Ask a kid what his or her favorite holiday is, and Halloween is sure to be near the top of the list. Not only is it a day to dress up in a wacky wig or slip on a pair of clown shoes, but it’s the night of homemade hobos and scary store-bought Draculas.
“There once was a dog named Oscar who was half-a-dog tall and one-and-a-half dogs long.” Because of his shape and size, poor Oscar suffered the taunts and scorn of his doggie neighbors. His mother only managed to make things worse. Each morning as Oscar set off to obedience school, she’d wave and call out, “Farewell, my little Vienna sausage!” How would Oscar ever live down such humiliation?
When his mother provides a surprise homemade Halloween costume – “a giant hot-dog bun, complete with mustard” – Oscar resolves to make the best of a bad situation. Still, it isn’t easy. That silly costume keeps slowing him down!
Before long, the other dogs find themselves scared out of their wits by a “ghastly monster,” Oscar comes to their rescue, and he earns the nickname, “Hero Sandwich.”
A twist on the Russian folktale, The Big Turnip, BIG PUMPKIN is a tale with all the traditional Halloween players (ghost, vampire, witch, mummy, bat). Silverman’s skillful use of rhythm, internal rhyme, and alliteration are a source of great delight. The *sounds* of this story and the way each line rolls off the tongue are a delicious treat! Illustrations by S.D. Schindler add to the magic.
Frankie’s proud parents are delighted when Frankie arrives in the world on a “bright, sunny day.” But …
Oh, my,” his mother exclaims, “He’s…cute.”
The problem? Frankie truly is cute!
Not to be dissuaded, his parents determine to shower Frankie with scariness. They try to make Frankie look like a “Stein” by covering up his “lock of sun-gold hair,” his pink, smooth face, and his first white tooth.
Frankie never quite manages to act or look scary enough. “But he is a Stein,” his parents reason. “Maybe he just needs a little inspiration.”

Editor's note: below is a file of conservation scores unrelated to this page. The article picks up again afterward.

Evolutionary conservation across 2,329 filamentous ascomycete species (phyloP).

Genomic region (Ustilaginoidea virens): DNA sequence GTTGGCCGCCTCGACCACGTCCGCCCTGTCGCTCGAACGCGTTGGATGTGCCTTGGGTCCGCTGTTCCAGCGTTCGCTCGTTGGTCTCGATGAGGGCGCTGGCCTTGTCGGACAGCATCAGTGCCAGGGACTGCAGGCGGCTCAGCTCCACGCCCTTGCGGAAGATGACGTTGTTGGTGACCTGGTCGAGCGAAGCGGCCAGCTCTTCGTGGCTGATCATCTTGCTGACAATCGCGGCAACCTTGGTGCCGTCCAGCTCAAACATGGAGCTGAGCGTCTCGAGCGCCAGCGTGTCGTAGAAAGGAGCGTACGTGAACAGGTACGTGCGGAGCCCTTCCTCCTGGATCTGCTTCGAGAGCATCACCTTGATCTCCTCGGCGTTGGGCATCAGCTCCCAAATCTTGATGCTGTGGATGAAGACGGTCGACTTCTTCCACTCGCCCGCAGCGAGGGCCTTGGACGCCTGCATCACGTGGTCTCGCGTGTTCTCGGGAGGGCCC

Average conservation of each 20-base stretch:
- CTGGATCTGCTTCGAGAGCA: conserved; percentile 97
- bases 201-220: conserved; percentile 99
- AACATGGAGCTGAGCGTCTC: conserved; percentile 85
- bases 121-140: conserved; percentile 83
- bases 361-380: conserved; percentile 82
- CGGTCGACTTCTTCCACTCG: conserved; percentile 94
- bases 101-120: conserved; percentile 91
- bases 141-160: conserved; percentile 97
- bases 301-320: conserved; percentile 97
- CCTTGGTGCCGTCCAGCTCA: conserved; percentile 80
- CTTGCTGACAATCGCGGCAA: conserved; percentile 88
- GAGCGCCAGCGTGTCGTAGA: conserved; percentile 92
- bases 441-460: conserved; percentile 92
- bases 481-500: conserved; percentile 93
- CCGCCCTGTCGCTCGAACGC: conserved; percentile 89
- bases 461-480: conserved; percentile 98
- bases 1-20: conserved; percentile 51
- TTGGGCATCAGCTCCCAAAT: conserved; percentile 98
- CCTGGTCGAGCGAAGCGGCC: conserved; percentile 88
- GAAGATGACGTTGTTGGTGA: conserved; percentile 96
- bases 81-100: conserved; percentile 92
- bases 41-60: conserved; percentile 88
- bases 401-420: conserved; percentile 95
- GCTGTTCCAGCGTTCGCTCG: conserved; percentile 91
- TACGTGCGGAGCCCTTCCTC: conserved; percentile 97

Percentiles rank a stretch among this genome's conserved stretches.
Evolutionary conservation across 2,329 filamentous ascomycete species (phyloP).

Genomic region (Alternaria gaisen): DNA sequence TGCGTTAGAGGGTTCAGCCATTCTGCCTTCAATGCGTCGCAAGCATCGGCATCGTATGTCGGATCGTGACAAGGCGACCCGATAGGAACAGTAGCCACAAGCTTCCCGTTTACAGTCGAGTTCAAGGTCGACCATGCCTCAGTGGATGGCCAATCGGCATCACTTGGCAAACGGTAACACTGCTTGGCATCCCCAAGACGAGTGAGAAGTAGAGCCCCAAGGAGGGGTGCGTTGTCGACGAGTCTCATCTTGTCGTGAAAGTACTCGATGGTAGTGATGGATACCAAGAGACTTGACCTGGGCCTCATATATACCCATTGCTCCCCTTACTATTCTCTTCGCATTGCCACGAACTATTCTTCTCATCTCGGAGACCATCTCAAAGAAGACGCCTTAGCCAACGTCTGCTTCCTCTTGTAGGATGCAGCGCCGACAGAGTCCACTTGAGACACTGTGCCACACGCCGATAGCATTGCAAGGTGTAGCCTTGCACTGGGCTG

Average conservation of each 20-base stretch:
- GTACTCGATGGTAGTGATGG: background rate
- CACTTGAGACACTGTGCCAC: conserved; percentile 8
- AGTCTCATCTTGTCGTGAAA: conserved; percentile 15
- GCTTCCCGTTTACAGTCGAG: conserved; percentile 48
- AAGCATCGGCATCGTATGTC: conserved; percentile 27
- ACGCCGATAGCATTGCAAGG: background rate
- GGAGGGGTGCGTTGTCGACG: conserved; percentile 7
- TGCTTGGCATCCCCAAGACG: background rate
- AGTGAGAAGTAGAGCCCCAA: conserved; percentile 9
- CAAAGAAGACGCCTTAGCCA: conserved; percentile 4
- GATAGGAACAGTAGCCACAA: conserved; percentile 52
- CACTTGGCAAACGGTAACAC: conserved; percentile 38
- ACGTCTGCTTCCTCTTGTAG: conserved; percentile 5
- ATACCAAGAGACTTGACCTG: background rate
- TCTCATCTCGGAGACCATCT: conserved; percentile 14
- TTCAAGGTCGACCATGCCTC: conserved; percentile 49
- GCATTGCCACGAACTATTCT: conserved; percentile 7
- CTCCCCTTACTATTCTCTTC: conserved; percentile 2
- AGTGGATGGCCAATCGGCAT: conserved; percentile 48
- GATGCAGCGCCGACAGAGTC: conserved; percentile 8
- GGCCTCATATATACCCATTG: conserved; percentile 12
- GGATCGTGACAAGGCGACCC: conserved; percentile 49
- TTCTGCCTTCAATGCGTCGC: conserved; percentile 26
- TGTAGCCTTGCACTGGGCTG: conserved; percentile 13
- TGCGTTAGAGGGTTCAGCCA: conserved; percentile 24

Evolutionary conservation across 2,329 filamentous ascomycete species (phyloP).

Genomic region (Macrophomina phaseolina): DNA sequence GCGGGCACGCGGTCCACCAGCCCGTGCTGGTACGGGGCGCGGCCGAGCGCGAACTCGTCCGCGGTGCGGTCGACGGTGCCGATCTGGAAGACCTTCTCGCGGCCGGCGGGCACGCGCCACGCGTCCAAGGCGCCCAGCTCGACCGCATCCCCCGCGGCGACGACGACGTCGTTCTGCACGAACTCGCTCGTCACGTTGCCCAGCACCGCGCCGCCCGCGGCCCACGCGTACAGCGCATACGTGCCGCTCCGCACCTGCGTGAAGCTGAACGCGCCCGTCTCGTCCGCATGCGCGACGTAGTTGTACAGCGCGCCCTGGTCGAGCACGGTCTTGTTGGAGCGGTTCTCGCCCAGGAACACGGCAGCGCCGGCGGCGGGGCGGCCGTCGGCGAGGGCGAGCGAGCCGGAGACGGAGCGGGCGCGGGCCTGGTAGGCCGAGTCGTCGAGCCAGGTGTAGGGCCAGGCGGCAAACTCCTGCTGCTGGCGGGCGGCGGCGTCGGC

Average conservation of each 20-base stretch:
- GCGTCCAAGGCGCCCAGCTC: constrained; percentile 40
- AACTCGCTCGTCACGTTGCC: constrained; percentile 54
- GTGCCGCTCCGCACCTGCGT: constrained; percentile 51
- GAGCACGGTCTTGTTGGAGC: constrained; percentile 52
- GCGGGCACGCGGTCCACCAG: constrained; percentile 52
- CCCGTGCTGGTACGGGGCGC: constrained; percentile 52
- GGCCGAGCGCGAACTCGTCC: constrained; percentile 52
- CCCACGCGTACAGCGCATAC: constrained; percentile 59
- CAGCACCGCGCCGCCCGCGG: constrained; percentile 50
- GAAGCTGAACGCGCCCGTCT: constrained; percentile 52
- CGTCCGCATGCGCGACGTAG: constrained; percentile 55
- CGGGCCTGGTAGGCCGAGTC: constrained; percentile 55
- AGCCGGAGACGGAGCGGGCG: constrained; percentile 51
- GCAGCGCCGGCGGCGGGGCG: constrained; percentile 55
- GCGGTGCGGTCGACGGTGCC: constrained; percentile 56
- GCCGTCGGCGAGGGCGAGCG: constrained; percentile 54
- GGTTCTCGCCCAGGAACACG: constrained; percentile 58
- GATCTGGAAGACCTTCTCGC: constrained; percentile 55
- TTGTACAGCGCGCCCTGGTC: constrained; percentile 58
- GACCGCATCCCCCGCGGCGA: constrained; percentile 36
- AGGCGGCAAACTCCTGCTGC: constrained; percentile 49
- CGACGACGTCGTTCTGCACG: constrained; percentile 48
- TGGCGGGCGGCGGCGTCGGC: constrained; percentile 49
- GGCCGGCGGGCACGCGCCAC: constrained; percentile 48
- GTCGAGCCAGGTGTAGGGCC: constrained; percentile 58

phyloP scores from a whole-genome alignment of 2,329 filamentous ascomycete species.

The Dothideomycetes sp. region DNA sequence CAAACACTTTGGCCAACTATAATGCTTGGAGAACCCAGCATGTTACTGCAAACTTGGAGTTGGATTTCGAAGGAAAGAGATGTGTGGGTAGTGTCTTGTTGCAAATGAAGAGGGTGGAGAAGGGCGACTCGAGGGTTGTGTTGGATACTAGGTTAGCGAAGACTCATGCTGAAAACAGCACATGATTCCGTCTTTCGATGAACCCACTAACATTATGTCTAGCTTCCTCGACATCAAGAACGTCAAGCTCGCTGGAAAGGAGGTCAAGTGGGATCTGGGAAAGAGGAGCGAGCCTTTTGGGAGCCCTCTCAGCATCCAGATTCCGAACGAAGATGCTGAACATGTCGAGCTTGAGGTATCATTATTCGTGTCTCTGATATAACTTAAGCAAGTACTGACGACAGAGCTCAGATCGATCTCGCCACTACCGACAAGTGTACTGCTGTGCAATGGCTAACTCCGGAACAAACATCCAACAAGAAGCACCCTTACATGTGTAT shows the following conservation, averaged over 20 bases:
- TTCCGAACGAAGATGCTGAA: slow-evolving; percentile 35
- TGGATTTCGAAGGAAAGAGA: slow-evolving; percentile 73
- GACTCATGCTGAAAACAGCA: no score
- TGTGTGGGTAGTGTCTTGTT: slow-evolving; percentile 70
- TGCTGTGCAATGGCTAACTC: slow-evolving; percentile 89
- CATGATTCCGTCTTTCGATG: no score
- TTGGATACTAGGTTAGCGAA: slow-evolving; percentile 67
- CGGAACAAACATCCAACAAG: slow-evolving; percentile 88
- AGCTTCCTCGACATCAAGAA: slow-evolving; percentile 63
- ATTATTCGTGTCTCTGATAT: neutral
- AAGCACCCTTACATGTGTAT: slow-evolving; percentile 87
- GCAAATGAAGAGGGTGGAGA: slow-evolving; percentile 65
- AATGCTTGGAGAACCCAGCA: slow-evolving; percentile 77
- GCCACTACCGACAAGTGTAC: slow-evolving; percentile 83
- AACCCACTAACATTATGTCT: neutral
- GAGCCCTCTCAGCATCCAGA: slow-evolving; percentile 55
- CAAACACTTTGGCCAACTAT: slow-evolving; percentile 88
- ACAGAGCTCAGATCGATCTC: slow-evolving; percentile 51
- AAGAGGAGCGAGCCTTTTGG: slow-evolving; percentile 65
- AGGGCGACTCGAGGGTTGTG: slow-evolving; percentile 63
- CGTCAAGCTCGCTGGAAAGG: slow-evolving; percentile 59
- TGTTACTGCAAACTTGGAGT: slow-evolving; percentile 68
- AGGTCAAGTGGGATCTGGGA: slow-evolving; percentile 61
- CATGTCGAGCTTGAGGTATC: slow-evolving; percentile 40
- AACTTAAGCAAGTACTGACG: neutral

Kids will love the way that Frankie solves his problem to become “the scariest Stein of all.” That is, until baby sister Francie Stein comes into the world.
Told in couplets and written in first person, this story is about an adorable monster kid and his loving monster mom. It’s easy to get lost in Mark Teague’s engaging illustrations, but it is the first person telling that makes this story work so well. Kids immediately connect to the monster narrator who loves his mama in the same way they love their own moms.
Having only recently been introduced to the series, ReaderKidZ wonders why it took us so long to hear about these books. Fun spot illustrations, with short blocks of text that amount to a book of 16 chapters, adding up to over 100 pages, these books are just-right for readers is that sometimes long transitional period between just learning to read and gaining the skill to tackle longer, more complicated text. The story line is fresh, the characters, quirky, and the overall package, perfect. What kid could resist a story about a mad-scientist girl whose bedroom is full of “steaming test tubes, strange bubbling beakers” and “crackling electrical gizmos?”
If you’re a teacher, witch stories can be tricky things, but what a beautiful picture-book-length poem this story is. A note on the copyright page indicates that ONLY A WITCH CAN FLY is written as a sestina, a form of poetry originating with French troubadours.
From the flap copy: “Only a witch can fly. But one little girl wants to fly – more than anything. So, on a special night, with moon shining bright… she grips her broom and she tries…”
Linoleum block prints in greens, browns, and blacks convey the soft whispery longing of the text perfectly.
SHIVER STORIES …
“As the Skeleton Man starts down the hill toward me…his bony feet are too slippery! He begins to fall and then, crashing through the brush and fallen limbs, he rolls right past me and splashes into the river.
“We have to keep running,” Says a voice… It’s the rabbit.
Joseph Bruchac has taken a traditional Abenaki spooky tale, then tweeked and twisted it delightfully into a modern story in which the heroine, Molly, must fight with courage and cunning to save herself.
Both books are fun ‘under-the-blanket-with flashlight” reads. Check HERE for a Tool Box post.
And VERY SCARY POETRY
“Come feel the cool and shadowed breeze,
Come smell your way among the trees,
Come touch rough bark and leathered leaves
Welcome to the Night.”
Perfect poems for great listening and good scares…